Allen is, of course, speaking as a citizen; Liburd—I suspect quite deliberately!—ignores that and responds, tellingly, as if his interlocutor were an official spokesperson for the Guardian.

“So,” he asks, “the Trinidad Guardian believes that the mark of a good story is not getting a pre-action protocol letter?”

“[…] What a noble organization!”

Photo: Wired868 editor Lasana Liburd (right) interviews Morvant Caledonia United captain Kareem Joseph after their Pro League contest against San Juan Jabloteh at the Morvant Recreation Ground on 16 October 2016.
(Courtesy Sean Morrison/Wired868)

It’s a fairly safe bet that that contempt is, if not already widespread, certainly contagious.

Which is why, of the 100% of readers saying enthusiastically of the Guardian in 1917, “Buy, buy!” 100 years later in 2017, more than 80%—and counting!—have said no less gleefully to the Guardian: “Bye, bye.”

About Earl Best

Earl Best
Earl Best taught cricket, French, football and Spanish at QRC for many years and has written consistently for the Tapia and the Trinidad and Tobago Review since the 1970's. He is also a former sports editor at the Trinidad Guardian and the Trinidad Express and is now a senior lecturer in Journalism at COSTAATT.

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  1. Media houses in T&T all have their own agenda. and have chosen political sides. I daresay it appears to me that they no longer have editors, given the type of stories written, Its more sensationalism than facts. When an incident occurs we get 3 different versions. I recall a relative of mine lost her baby in a vehicular accident, To our great surprise a story came out in the newspaper. To date no one ever interviewed the mother or family, What does that say? Everyone has their own agenda and Fake news is the norm. Journalistic integrity, what’s that? In T&t you do 6 weeks course and you are a journalist or talk show host. A never ending Comedy Central. I have written letters ot articles and usually send to the 3 dailies, I can tell you who will print it, since there is a trend if you talk about the current government ( I know who will print it or not) if you talk about the Opposition same experience. Objectivity is not a requirement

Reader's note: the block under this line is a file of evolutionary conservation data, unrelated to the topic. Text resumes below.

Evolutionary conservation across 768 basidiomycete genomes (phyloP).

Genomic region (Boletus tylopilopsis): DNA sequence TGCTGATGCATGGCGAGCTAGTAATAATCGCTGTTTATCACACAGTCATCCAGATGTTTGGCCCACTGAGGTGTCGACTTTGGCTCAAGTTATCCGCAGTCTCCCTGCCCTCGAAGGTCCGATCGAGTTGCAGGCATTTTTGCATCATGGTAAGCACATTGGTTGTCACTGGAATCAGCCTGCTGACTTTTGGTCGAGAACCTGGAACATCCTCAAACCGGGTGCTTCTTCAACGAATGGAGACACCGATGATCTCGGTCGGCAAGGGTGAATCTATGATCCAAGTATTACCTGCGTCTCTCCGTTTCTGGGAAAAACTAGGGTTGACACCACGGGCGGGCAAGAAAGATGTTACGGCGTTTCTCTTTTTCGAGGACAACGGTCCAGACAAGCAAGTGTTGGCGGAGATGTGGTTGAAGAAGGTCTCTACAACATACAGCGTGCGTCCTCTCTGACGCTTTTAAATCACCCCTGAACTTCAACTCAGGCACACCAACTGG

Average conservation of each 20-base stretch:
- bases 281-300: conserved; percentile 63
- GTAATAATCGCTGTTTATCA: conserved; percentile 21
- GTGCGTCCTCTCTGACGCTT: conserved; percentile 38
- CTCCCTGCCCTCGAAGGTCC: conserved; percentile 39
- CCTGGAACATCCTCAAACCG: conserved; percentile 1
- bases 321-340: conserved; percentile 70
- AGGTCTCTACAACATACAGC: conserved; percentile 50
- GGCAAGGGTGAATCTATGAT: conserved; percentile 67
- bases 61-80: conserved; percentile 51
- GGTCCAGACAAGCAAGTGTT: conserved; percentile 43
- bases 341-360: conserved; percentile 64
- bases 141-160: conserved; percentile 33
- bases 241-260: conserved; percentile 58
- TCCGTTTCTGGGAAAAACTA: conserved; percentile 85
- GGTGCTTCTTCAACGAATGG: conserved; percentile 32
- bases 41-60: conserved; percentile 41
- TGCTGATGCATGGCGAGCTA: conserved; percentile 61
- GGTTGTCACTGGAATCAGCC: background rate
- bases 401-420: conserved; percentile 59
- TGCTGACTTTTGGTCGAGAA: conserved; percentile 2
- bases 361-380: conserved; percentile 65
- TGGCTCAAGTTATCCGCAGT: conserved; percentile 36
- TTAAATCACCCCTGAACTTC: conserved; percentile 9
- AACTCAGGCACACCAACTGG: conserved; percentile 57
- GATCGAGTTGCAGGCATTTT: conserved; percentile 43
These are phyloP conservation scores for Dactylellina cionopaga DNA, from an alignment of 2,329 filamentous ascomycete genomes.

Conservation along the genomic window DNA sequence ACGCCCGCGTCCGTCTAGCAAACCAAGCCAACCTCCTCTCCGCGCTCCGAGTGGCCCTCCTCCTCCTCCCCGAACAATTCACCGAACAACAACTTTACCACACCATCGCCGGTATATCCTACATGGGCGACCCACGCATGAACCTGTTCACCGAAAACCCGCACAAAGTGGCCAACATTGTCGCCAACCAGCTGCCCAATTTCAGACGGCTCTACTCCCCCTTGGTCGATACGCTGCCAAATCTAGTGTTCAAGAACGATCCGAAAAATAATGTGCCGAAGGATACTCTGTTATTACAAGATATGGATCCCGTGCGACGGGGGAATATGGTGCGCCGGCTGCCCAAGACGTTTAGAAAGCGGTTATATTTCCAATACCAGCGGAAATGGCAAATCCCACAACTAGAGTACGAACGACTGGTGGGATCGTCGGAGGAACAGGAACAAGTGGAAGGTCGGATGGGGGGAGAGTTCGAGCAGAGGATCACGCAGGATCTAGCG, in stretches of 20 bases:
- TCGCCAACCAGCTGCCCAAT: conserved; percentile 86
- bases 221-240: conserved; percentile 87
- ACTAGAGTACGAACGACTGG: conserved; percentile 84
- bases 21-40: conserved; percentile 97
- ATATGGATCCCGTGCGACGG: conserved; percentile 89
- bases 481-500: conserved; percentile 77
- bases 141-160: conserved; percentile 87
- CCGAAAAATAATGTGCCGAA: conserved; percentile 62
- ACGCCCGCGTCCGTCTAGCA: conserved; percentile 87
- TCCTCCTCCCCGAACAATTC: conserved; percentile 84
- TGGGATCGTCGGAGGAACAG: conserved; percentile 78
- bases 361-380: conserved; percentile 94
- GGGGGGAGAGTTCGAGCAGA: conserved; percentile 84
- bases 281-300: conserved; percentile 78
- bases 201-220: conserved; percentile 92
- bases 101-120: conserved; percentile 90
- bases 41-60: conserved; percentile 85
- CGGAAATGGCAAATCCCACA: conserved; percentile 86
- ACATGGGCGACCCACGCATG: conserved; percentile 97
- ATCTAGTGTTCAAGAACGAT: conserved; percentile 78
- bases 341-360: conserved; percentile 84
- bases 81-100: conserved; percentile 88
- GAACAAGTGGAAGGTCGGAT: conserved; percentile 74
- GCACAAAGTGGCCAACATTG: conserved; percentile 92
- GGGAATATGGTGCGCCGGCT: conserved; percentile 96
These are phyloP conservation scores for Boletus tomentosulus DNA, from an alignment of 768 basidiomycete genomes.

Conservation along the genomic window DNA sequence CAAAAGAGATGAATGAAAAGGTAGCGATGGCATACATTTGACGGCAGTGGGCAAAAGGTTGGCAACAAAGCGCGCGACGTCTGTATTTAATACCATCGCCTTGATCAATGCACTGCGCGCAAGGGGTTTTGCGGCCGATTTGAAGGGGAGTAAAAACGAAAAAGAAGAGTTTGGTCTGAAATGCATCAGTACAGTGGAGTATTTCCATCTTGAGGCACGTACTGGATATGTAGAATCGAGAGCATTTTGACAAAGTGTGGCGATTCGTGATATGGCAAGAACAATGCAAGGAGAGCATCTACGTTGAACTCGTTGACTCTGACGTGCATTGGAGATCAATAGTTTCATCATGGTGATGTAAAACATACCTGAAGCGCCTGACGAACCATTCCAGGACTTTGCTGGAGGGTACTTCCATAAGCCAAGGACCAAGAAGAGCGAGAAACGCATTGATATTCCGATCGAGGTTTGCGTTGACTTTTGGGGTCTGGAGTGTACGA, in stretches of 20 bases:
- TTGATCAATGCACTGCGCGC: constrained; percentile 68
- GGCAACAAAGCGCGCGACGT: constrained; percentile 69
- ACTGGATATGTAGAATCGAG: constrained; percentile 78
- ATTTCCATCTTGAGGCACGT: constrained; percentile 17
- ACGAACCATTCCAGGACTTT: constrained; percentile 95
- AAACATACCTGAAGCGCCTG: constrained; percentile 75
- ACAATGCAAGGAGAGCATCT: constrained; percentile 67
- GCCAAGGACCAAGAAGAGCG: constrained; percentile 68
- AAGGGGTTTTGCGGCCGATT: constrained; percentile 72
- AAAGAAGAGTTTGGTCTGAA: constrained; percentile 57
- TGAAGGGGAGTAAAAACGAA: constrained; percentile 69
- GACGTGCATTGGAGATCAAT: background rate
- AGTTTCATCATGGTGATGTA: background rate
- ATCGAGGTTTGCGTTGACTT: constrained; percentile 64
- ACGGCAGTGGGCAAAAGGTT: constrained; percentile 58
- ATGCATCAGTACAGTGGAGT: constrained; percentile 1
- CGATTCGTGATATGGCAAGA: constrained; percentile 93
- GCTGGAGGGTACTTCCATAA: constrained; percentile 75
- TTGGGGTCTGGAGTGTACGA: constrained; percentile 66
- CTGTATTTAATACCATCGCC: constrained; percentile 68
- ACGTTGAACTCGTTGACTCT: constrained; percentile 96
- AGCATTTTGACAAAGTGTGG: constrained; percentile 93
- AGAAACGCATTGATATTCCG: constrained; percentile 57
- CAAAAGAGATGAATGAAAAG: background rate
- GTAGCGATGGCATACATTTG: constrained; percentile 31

2. I’m not sure my own agenda in writing the four piece series on local media aligns with Earl’s, so seeing those words in a somewhat different context from their original setting (http://technewstt.com/?s=journalism+2017) was a bit jarring.
    I’m not ready to toss in any bloody towels into the local journalism ring, and the columns were written with a bias toward print media and an eye on broadcast media, not any paper in particular, but the failings are almost universal and surprisingly uniform at their core.
    I’d hope that someone might use those thoughts to steer their own planning, but really, I hope that an entire generation of young journalists realise that the engine of distribution is accessible to them and that the real solutions will come from entrepreneurial practitioners, not employees.

    • Earl Best

      Mark, I don’t know that I have an agenda (in the usually pejorative sense in which that term is used); I did not enjoy working at the Guardian but I don’t hold that against the people there and I certainly don’t let it colour my judgement of what has been happening at St Vincent Street. I can say that my son also went to the Guardian more than a decade after my departure and confirmed my assessment of the colonial nature of the place – not to mention its complete lack of interest in change, in adjusting to the new realities, in what we might call forwardlookingness.

      But I am heartened by the discovery that we share at least one position: “the failings are almost universal and surprisingly uniform at their core.” I have merely highlighted the Guardian in this last piece because it is, in my view, really unapologetically a basket case.